Effects of lower body positive pressure on muscle sympathetic nerve activity response to head-up tilt

Qi Fu, Satoshi Iwase, Yuki Niimi, Atsunori Kamiya, Jun Kawanokuchi, Jian Cui, Tadaaki Mano, Akio Suzumura

Research output: Contribution to journalArticle

26 Citations (Scopus)

Abstract

The present study was performed to test the hypothesis that application of lower body positive pressure (LBPP) during orthostasis would reduce the baroreflex-mediated enhancement in sympathetic activity in humans. Eight healthy young men were exposed to a 70° head-up tilt (HUT) on application of 30 mmHg LBPP. Muscle sympathetic nerve activity (MSNA) was microneurographically recorded from the tibial nerve, along with hemodynamic variables. We found that in the supine position with LBPP, MSNA remained unchanged (13.4 ± 3.3 vs. 11.8 ± 2.3 bursts/min, without vs. with LBPP; P > 0.05), mean arterial pressure was elevated, but arterial pulse pressure and heart rate did not alter. At 70° HUT with LBPP, the enhanced MSNA response was reduced (33.8 ± 5.0 vs. 22.5 ± 2.2 bursts/min, without vs. with LBPP; P < 0.05), mean arterial pressure was higher, the decreased pulse pressure was restored, and the increased heart rate was attenuated. We conclude that the baroreflex-mediated enhancement in sympathetic activity during HUT was reduced by LBPP. Application of LBPP in HUT induced an obvious cephalad fluid shift as well as a restoration of arterial pulse pressure, which reduced the inhibition of the baroreceptors. However, the activation of the intramuscular mechanoreflexes produced by 30 mmHg LBPP might counteract the effects of baroreflexes.

Original languageEnglish (US)
Pages (from-to)R778-R785
JournalAmerican Journal of Physiology - Regulatory Integrative and Comparative Physiology
Volume281
Issue number3 50-3
StatePublished - Oct 2 2001

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Head
Pressure
Muscles
Baroreflex
Arterial Pressure
Heart Rate
Blood Pressure
Fluid Shifts
Tibial Nerve
Pressoreceptors
Supine Position
Dizziness
Human Activities
Hemodynamics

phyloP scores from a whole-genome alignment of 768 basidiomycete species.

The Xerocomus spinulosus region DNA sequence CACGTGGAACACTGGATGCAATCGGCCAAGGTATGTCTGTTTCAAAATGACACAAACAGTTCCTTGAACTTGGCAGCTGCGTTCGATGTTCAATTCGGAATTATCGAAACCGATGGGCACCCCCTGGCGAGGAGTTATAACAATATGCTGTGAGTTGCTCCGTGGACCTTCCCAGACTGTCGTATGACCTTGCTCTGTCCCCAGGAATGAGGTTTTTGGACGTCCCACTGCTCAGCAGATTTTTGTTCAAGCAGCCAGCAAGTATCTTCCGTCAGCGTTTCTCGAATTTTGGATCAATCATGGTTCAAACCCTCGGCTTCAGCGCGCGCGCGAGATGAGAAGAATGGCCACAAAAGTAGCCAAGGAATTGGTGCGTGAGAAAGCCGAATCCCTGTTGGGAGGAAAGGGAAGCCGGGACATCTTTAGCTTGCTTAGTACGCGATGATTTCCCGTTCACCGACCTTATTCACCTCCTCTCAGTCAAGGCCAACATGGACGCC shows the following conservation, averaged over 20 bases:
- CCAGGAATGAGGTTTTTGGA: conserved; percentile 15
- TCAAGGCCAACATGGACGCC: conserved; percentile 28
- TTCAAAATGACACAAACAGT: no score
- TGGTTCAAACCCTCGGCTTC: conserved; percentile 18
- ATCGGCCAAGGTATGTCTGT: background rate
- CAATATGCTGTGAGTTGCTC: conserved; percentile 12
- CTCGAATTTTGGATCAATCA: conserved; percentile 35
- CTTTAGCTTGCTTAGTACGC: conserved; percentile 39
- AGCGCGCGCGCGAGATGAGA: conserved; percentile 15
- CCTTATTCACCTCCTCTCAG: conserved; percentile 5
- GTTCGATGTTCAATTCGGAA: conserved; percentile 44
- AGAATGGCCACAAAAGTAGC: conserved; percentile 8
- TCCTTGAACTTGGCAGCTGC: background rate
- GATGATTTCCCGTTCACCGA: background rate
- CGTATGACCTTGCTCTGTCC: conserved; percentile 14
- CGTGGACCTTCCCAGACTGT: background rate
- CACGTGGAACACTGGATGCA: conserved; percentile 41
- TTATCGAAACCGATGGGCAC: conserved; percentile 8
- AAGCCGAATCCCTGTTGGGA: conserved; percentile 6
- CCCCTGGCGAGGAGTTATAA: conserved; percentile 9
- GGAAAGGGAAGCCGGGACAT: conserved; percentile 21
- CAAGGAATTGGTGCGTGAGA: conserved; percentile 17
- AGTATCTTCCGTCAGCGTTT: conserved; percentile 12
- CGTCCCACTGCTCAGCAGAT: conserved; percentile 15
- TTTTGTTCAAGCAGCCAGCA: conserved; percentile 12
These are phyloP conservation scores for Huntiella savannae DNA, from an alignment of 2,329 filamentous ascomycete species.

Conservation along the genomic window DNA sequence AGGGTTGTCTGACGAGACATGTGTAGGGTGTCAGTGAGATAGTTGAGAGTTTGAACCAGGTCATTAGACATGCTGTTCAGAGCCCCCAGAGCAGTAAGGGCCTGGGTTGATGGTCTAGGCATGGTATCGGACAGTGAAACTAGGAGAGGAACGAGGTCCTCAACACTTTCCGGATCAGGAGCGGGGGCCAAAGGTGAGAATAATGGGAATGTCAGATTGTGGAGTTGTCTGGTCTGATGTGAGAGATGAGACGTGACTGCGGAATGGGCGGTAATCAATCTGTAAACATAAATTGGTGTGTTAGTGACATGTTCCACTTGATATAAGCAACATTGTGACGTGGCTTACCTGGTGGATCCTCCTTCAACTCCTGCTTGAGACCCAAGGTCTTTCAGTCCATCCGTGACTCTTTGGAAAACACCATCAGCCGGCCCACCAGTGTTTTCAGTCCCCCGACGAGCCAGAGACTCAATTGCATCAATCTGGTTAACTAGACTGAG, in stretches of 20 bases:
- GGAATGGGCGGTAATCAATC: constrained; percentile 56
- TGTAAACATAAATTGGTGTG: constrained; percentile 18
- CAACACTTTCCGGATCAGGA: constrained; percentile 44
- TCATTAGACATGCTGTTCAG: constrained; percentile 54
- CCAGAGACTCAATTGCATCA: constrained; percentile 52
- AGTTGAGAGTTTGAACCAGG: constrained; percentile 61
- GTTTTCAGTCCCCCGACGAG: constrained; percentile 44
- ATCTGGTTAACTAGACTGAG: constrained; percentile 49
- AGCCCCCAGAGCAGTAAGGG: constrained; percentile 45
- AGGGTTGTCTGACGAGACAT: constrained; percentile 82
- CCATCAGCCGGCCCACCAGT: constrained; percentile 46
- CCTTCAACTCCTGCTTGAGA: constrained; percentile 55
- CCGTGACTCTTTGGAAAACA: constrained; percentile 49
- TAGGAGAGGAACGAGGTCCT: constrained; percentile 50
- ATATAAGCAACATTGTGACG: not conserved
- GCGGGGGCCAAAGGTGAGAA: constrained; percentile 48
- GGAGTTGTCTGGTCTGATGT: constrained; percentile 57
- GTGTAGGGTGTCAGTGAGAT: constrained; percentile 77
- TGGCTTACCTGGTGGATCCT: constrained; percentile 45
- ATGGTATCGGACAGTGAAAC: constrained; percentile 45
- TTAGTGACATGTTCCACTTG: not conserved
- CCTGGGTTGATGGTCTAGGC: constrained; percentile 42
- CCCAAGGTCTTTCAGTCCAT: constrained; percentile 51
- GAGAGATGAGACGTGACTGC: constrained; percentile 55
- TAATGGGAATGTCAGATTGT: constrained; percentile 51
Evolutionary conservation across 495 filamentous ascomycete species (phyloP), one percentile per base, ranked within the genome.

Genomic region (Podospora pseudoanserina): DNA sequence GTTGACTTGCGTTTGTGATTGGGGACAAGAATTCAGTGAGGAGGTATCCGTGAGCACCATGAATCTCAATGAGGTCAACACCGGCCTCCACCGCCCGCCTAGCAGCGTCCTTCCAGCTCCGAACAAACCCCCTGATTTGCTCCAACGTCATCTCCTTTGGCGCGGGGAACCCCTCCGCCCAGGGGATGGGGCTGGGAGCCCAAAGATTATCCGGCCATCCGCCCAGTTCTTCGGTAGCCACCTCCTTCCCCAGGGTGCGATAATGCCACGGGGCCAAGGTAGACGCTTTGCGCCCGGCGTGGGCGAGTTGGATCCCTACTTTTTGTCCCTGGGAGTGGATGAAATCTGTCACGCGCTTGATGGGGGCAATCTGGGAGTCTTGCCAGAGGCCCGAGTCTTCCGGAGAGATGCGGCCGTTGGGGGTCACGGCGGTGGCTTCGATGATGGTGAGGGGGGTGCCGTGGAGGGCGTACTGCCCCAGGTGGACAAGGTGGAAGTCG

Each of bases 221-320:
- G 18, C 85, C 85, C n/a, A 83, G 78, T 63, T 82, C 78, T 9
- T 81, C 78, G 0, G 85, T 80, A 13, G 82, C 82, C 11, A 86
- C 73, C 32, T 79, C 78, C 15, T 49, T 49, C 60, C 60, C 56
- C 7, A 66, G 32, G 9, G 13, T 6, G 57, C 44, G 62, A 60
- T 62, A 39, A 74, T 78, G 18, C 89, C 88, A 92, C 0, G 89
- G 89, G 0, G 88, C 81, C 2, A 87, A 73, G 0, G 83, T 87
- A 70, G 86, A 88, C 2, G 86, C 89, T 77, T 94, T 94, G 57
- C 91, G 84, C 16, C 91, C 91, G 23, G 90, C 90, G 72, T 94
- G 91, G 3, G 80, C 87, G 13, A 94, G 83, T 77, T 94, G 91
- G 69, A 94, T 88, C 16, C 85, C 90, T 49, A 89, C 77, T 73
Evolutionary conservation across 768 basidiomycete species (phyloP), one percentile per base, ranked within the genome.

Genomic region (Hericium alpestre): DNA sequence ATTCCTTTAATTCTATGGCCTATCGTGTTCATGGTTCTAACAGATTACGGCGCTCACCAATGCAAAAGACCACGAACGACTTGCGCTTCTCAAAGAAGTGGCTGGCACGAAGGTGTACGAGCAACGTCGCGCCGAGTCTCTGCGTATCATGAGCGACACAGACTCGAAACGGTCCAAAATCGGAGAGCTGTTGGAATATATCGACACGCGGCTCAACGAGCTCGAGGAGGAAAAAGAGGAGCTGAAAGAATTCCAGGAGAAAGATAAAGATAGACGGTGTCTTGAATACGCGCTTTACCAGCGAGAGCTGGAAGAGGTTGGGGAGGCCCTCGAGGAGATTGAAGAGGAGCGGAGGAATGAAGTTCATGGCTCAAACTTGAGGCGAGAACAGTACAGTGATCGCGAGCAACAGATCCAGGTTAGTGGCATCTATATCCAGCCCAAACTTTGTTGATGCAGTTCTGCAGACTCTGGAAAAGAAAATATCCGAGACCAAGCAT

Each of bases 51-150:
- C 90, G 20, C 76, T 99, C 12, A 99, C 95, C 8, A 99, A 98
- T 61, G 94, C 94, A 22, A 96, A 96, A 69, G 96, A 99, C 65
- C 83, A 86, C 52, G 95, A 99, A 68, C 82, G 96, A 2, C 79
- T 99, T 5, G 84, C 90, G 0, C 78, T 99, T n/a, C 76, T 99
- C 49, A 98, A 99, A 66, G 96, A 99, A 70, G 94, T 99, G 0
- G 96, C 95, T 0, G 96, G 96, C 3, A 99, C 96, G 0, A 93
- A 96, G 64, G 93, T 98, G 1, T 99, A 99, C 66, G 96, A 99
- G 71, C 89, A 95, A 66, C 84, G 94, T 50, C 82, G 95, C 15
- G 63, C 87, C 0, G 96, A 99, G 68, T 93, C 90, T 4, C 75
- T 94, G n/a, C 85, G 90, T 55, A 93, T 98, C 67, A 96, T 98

All Science Journal Classification (ASJC) codes

  • Physiology
  • Physiology (medical)

Cite this

Fu, Qi ; Iwase, Satoshi ; Niimi, Yuki ; Kamiya, Atsunori ; Kawanokuchi, Jun ; Cui, Jian ; Mano, Tadaaki ; Suzumura, Akio. / Effects of lower body positive pressure on muscle sympathetic nerve activity response to head-up tilt. In: American Journal of Physiology - Regulatory Integrative and Comparative Physiology. 2001 ; Vol. 281, No. 3 50-3. pp. R778-R785.
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Effects of lower body positive pressure on muscle sympathetic nerve activity response to head-up tilt. / Fu, Qi; Iwase, Satoshi; Niimi, Yuki; Kamiya, Atsunori; Kawanokuchi, Jun; Cui, Jian; Mano, Tadaaki; Suzumura, Akio.

In: American Journal of Physiology - Regulatory Integrative and Comparative Physiology, Vol. 281, No. 3 50-3, 02.10.2001, p. R778-R785.

Research output: Contribution to journalArticle

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T1 - Effects of lower body positive pressure on muscle sympathetic nerve activity response to head-up tilt

AU - Fu, Qi

AU - Iwase, Satoshi

AU - Niimi, Yuki

AU - Kamiya, Atsunori

AU - Kawanokuchi, Jun

AU - Cui, Jian

AU - Mano, Tadaaki

AU - Suzumura, Akio

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N2 - The present study was performed to test the hypothesis that application of lower body positive pressure (LBPP) during orthostasis would reduce the baroreflex-mediated enhancement in sympathetic activity in humans. Eight healthy young men were exposed to a 70° head-up tilt (HUT) on application of 30 mmHg LBPP. Muscle sympathetic nerve activity (MSNA) was microneurographically recorded from the tibial nerve, along with hemodynamic variables. We found that in the supine position with LBPP, MSNA remained unchanged (13.4 ± 3.3 vs. 11.8 ± 2.3 bursts/min, without vs. with LBPP; P > 0.05), mean arterial pressure was elevated, but arterial pulse pressure and heart rate did not alter. At 70° HUT with LBPP, the enhanced MSNA response was reduced (33.8 ± 5.0 vs. 22.5 ± 2.2 bursts/min, without vs. with LBPP; P < 0.05), mean arterial pressure was higher, the decreased pulse pressure was restored, and the increased heart rate was attenuated. We conclude that the baroreflex-mediated enhancement in sympathetic activity during HUT was reduced by LBPP. Application of LBPP in HUT induced an obvious cephalad fluid shift as well as a restoration of arterial pulse pressure, which reduced the inhibition of the baroreceptors. However, the activation of the intramuscular mechanoreflexes produced by 30 mmHg LBPP might counteract the effects of baroreflexes.

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